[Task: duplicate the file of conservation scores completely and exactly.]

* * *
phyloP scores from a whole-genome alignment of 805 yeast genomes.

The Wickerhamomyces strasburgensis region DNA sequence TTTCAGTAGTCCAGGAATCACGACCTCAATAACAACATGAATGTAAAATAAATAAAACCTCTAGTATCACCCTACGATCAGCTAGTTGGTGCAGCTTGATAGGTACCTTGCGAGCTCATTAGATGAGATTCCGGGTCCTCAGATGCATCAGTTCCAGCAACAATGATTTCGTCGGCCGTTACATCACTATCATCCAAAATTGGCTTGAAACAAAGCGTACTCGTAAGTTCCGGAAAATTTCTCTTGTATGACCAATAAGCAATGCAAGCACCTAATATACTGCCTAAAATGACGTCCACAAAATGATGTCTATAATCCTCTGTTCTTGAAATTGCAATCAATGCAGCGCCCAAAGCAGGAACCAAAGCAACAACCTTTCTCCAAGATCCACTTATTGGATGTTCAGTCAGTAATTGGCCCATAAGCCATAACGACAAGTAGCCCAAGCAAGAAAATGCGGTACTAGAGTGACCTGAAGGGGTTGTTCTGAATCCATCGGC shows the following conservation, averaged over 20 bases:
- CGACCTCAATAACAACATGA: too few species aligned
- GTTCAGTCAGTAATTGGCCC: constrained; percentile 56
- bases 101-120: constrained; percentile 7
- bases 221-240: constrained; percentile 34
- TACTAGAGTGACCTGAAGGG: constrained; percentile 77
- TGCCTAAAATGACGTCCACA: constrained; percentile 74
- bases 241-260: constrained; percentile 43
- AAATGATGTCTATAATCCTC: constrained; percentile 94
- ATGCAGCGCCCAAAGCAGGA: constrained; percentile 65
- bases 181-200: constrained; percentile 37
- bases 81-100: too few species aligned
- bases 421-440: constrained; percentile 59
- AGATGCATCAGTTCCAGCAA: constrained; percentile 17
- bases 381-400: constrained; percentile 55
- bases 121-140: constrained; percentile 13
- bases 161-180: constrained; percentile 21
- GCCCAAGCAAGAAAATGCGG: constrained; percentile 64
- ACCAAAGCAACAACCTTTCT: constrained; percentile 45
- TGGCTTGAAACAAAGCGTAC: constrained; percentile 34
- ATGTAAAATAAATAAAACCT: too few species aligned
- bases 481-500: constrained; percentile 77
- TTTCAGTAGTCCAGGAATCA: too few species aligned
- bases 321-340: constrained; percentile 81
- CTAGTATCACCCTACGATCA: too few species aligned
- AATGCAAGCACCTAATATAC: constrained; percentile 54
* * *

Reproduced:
phyloP scores from a whole-genome alignment of 805 yeast genomes.

The Wickerhamomyces strasburgensis region DNA sequence TTTCAGTAGTCCAGGAATCACGACCTCAATAACAACATGAATGTAAAATAAATAAAACCTCTAGTATCACCCTACGATCAGCTAGTTGGTGCAGCTTGATAGGTACCTTGCGAGCTCATTAGATGAGATTCCGGGTCCTCAGATGCATCAGTTCCAGCAACAATGATTTCGTCGGCCGTTACATCACTATCATCCAAAATTGGCTTGAAACAAAGCGTACTCGTAAGTTCCGGAAAATTTCTCTTGTATGACCAATAAGCAATGCAAGCACCTAATATACTGCCTAAAATGACGTCCACAAAATGATGTCTATAATCCTCTGTTCTTGAAATTGCAATCAATGCAGCGCCCAAAGCAGGAACCAAAGCAACAACCTTTCTCCAAGATCCACTTATTGGATGTTCAGTCAGTAATTGGCCCATAAGCCATAACGACAAGTAGCCCAAGCAAGAAAATGCGGTACTAGAGTGACCTGAAGGGGTTGTTCTGAATCCATCGGC shows the following conservation, averaged over 20 bases:
- CGACCTCAATAACAACATGA: too few species aligned
- GTTCAGTCAGTAATTGGCCC: constrained; percentile 56
- bases 101-120: constrained; percentile 7
- bases 221-240: constrained; percentile 34
- TACTAGAGTGACCTGAAGGG: constrained; percentile 77
- TGCCTAAAATGACGTCCACA: constrained; percentile 74
- bases 241-260: constrained; percentile 43
- AAATGATGTCTATAATCCTC: constrained; percentile 94
- ATGCAGCGCCCAAAGCAGGA: constrained; percentile 65
- bases 181-200: constrained; percentile 37
- bases 81-100: too few species aligned
- bases 421-440: constrained; percentile 59
- AGATGCATCAGTTCCAGCAA: constrained; percentile 17
- bases 381-400: constrained; percentile 55
- bases 121-140: constrained; percentile 13
- bases 161-180: constrained; percentile 21
- GCCCAAGCAAGAAAATGCGG: constrained; percentile 64
- ACCAAAGCAACAACCTTTCT: constrained; percentile 45
- TGGCTTGAAACAAAGCGTAC: constrained; percentile 34
- ATGTAAAATAAATAAAACCT: too few species aligned
- bases 481-500: constrained; percentile 77
- TTTCAGTAGTCCAGGAATCA: too few species aligned
- bases 321-340: constrained; percentile 81
- CTAGTATCACCCTACGATCA: too few species aligned
- AATGCAAGCACCTAATATAC: constrained; percentile 54